Using a form of low-impulse electrical stimulation to the brain, documented by neuroimaging, researchers report significantly improved neural function in participants with mild TBI. Their findings are published online in the current issue of the journal Brain Injury. In their pilot study, which involved six participants who had suffered mild TBI and experienced persistent post-concussion symptoms, the researchers used low-intensity pulses to the brain through transcranial electrical stimulation (LIP-tES), combined with concurrent electroencephalography monitoring (EEG). The treatment effects were assessed using magnetoencephalography (MEG) before and after treatment.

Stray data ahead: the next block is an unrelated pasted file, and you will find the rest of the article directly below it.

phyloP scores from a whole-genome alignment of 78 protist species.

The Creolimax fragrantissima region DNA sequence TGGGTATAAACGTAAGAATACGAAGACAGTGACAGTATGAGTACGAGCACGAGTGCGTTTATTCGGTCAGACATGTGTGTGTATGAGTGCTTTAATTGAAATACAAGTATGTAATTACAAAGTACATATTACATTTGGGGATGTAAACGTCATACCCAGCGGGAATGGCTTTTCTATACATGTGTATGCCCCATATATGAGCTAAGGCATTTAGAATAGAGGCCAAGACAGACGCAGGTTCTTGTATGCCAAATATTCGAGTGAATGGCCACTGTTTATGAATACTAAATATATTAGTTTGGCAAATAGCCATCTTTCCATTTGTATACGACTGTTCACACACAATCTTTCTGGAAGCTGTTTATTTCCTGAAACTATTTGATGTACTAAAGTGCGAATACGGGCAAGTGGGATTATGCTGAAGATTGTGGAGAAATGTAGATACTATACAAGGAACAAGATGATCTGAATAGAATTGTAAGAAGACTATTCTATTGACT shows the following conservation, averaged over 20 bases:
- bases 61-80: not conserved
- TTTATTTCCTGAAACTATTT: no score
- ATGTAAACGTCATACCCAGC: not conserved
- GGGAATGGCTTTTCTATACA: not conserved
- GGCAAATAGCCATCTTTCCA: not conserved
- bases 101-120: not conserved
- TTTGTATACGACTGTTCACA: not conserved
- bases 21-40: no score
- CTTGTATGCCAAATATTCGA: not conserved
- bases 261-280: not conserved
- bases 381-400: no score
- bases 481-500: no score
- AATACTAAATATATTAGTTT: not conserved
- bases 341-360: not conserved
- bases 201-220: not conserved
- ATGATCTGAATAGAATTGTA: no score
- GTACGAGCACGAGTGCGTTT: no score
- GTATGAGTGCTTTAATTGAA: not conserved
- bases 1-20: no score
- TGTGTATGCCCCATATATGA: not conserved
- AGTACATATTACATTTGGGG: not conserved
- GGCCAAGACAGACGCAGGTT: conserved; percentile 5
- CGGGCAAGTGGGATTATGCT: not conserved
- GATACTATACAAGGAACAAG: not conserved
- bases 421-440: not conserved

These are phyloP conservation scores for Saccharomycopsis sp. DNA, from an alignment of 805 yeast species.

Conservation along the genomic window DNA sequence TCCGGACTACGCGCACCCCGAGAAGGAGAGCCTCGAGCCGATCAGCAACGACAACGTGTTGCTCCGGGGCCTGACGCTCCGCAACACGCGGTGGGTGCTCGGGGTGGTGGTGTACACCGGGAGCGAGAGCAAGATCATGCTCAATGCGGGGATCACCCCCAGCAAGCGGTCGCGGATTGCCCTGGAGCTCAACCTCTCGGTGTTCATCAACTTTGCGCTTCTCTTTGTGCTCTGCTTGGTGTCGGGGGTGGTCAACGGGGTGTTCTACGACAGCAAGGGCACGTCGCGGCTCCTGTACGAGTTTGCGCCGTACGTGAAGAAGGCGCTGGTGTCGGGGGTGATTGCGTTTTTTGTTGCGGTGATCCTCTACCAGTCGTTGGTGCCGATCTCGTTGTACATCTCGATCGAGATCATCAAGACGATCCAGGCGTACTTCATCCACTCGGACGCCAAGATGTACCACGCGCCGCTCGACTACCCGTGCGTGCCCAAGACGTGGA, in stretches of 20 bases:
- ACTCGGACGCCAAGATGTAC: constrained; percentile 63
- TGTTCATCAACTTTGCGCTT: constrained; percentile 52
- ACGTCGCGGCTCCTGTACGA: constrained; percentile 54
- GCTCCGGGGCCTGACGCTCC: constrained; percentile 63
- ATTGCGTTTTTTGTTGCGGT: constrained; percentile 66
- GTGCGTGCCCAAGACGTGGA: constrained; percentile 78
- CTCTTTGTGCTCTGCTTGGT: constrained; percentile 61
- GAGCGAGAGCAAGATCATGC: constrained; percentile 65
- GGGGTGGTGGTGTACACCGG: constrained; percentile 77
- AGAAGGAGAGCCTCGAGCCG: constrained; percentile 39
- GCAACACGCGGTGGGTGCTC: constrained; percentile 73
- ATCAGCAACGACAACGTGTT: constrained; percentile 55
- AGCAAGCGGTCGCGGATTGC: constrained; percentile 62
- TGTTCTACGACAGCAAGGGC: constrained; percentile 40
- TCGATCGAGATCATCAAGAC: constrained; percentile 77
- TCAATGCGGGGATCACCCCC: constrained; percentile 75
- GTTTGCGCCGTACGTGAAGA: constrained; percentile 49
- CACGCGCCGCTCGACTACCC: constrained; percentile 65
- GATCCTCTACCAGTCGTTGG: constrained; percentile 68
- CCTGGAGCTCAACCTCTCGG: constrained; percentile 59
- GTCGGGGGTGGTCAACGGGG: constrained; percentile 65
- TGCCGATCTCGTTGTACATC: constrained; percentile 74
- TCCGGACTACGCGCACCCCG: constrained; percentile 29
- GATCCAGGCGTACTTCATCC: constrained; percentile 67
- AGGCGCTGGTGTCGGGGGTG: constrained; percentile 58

The researchers found that the brains of all six participants displayed abnormal slow-waves in initial, baseline MEG scans. Following treatment, MEG scans indicated measurably reduced abnormal slow-waves. The participants also reported a significant reduction in post-concussion scores. “For the first time, we’ve been able to document with neuroimaging the effects of LIP-tES treatment on brain functioning in mild TBI. It’s a small study, which certainly must be expanded, but it suggests new potential for effectively speeding the healing process in mild traumatic brain injuries.”